Food: The Chemistry of its Components
Chapter 11: Minerals
Published:09 Oct 2015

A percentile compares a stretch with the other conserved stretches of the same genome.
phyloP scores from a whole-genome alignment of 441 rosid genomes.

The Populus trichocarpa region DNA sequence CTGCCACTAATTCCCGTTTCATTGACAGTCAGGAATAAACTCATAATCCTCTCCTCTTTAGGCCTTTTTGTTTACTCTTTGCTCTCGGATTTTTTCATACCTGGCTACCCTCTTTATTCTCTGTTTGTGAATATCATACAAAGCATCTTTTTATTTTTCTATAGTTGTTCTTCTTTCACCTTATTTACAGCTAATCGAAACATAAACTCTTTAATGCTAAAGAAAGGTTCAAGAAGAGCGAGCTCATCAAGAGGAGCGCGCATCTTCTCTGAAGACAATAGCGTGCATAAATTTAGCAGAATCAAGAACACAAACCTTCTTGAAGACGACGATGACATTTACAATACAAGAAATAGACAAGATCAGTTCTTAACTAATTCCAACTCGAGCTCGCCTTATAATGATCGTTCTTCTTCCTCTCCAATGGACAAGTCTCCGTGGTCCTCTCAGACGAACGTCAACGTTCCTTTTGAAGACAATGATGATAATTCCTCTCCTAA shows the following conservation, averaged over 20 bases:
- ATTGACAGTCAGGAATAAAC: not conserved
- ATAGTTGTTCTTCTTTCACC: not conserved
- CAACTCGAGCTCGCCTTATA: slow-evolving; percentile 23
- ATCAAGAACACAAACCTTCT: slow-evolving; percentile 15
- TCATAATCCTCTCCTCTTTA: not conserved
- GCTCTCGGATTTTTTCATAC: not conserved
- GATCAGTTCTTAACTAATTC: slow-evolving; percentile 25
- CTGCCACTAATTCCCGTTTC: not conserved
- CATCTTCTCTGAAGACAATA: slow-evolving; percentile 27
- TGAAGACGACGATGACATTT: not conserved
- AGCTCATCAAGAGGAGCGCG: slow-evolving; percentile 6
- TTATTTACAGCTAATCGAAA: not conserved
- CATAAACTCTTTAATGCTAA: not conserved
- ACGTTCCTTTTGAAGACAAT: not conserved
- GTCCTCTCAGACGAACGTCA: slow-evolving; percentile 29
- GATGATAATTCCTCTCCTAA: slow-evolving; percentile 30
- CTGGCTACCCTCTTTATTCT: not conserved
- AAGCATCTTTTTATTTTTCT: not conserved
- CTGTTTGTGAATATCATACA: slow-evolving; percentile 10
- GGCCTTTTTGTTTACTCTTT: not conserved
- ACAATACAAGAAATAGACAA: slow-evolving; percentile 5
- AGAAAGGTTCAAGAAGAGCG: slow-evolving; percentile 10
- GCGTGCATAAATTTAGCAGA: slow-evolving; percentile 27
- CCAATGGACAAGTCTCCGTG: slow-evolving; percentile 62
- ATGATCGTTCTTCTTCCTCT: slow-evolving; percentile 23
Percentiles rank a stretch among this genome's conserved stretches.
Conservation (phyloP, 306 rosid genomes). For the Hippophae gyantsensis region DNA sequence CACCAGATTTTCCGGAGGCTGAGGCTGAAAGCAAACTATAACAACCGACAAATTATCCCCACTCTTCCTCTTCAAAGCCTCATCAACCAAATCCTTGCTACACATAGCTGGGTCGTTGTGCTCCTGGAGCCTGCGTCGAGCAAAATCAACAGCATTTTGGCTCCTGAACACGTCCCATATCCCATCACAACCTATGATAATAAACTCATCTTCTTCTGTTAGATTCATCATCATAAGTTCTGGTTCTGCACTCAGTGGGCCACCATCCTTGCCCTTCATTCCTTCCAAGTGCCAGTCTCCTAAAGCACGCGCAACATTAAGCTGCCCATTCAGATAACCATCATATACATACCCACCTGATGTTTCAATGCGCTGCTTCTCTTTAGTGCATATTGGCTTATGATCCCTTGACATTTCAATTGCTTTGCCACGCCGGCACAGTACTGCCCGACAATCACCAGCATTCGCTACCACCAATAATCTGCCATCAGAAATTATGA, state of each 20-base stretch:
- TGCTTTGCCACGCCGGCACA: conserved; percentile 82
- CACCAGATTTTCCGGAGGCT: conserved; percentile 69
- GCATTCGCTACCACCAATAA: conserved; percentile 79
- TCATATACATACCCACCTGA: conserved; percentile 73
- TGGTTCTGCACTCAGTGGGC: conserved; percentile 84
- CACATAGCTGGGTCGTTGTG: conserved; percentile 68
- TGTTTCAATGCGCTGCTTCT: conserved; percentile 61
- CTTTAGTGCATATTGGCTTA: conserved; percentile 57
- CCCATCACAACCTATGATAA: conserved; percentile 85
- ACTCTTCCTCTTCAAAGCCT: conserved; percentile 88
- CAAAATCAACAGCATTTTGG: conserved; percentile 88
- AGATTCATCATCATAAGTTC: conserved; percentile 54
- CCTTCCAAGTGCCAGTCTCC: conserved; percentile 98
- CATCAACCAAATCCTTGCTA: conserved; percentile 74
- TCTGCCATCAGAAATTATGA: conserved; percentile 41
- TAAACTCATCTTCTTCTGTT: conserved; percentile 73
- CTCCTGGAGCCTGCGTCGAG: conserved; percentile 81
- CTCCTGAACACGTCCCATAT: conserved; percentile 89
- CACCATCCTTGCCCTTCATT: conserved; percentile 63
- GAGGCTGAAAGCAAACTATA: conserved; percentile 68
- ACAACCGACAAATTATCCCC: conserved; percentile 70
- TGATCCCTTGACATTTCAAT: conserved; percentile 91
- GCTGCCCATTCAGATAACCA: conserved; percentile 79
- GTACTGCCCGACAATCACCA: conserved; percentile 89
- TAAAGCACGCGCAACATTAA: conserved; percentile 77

The list of bulk and trace elements required in the diet is a long one but largely restricted to elements of low atomic number. Our diet consists almost exclusively of materials that were once living organisms, which, with the broad similarity of the biochemistry of all animal and plant life, means that we can expect any reasonably mixed diet to supply all our mineral needs in about the right proportions. Sodium is abundant in all diets and is in animal physiology. Excessive consumption is recognised as a cause of hypertension and salt reduction in processed food is being pursued. Dietary potassium and magnesium are of little concern. The occurrence and properties of calcium, especially in milk is of considerable interest. Dietary phosphate is rarely an issue but polyphosphates have important roles in meat products. Iron is abundant in most diets but not necessarily well absorbed, particularly from vegetables. Copper and zinc are rarely in short supply. Dietary levels of selenium vary widely and need to be monitored as the range of intake levels between inadequate and excessive is quite narrow. Iodine deficiency is widespread around the world. There are other essential trace elements whose necessity is implied from their presence in various mammalian enzymes rather than any identifiable deficiency diseases. The chapter concludes with a list of specialist books and review articles for further study.